Missouri S&T To Study Internal Cyber-Security Threats
A team at Missouri University of Science and Technology has received a $1 million grant to research better kinds of cyber security.
They aren’t looking to stop outside hackers — they want to stop threats from the inside.
Facilities and systems like power grids, water plants and driverless cars could all benefit from the research funded by the National Science Foundation.
“What we’re trying to do is make sure a system does what it’s supposed to do, even when things change and security or system failures are happening,” said Bruce McMillin, a professor of computer science at Missouri S&T.
As an example, McMillin says a power grid may have the internal functions to shut down if a catastrophic failure is imminent. But if the system is tricked into thinking a problem is at hand, either by employee error or a broken sensor, shutting down the system might cause more damage.
“We need to make all components of the system smarter, and work well with all the other pieces,” McMillin said.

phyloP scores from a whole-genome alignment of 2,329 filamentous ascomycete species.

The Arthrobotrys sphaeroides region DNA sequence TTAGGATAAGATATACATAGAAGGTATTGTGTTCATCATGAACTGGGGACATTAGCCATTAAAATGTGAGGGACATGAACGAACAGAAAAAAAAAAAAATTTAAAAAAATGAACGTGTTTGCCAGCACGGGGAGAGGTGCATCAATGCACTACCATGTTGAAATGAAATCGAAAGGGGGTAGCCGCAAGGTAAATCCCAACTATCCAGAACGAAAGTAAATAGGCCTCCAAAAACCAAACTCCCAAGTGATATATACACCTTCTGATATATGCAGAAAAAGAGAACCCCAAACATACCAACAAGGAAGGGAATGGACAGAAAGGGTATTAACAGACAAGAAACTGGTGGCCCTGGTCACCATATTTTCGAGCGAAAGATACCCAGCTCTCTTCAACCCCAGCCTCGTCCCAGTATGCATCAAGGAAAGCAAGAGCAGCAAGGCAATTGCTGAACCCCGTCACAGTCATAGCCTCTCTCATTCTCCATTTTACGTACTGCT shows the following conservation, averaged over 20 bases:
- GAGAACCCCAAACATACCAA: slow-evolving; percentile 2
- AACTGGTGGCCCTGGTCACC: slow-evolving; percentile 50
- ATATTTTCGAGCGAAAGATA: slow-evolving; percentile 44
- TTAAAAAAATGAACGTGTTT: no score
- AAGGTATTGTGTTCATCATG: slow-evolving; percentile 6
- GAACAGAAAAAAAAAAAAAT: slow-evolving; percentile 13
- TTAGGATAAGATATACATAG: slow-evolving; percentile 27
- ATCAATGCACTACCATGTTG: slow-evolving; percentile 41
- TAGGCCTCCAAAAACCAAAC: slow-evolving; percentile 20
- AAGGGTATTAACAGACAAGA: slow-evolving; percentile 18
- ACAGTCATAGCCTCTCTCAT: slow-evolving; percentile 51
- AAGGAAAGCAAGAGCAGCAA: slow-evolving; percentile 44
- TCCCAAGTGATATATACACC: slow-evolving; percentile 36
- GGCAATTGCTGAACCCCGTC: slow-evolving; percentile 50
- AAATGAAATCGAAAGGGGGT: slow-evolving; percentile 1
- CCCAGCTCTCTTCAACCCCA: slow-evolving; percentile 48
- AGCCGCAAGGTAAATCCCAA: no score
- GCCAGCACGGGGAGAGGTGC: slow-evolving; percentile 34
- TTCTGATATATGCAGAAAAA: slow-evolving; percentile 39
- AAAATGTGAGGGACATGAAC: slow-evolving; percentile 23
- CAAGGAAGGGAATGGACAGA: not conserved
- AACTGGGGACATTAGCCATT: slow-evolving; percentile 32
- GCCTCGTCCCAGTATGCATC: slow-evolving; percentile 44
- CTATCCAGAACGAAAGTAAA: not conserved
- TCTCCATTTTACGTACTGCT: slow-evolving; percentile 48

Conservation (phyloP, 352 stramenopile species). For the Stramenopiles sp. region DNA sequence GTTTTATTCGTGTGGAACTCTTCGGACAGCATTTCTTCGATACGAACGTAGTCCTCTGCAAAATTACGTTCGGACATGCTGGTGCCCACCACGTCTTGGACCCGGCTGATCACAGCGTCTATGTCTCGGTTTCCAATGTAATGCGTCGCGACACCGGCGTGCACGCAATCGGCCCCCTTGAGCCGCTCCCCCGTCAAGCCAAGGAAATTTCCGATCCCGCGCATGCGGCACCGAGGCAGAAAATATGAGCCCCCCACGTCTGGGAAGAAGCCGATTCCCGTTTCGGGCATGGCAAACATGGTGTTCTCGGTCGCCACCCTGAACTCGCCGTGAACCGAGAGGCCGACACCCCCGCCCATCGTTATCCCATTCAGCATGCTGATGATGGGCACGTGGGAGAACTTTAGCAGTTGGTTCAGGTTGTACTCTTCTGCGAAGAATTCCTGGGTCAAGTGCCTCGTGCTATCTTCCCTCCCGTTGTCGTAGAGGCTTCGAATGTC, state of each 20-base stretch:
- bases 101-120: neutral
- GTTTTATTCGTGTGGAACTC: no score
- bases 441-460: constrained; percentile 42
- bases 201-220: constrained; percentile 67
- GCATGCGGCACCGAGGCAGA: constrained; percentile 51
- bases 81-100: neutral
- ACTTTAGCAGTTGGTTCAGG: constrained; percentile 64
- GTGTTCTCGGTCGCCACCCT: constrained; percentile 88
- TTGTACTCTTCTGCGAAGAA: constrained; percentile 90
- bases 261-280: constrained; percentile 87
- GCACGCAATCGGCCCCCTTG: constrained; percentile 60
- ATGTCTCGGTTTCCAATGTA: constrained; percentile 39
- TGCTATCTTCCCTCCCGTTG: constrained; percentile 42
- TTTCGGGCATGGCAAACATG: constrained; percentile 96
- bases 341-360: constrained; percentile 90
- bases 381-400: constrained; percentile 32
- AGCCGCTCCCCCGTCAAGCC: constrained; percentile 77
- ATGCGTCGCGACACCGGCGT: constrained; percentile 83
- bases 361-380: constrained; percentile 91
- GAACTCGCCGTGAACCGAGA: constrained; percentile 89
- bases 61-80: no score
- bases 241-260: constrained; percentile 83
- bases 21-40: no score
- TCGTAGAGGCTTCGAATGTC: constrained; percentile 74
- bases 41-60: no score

Another application could be driverless cars. McMillin said such cars are aware of what they and adjacent cars are doing, but one rogue malfunctioning car could jeopardize everything.
“We want to build a system that can learn this without actually telling it what’s going on, “McMillin said. “We want to be able to build the system in a way where an attacker can not corrupt the interactions between the various cars.”
Shaji Khan, professor of information systems at the University of Missouri St. Louis, said, “Most of the public attention on cyber security is focused on the idea of a hacker in the basement or a rogue nation state attacking you. But intentionally or unintentionally, things can go wrong inside a system, and it can cause just as much damage.”
He called it an important issue. “Maybe even more important than studying outside attackers.” Khan said.
The three-year grant at S&T will primarily pay for graduate assistantships for masters and Ph.D candidates who study this area and work with other researchers at North Carolina State University, Purdue University and the Singapore University of Technology and Design.
Original report can be found on NPR.
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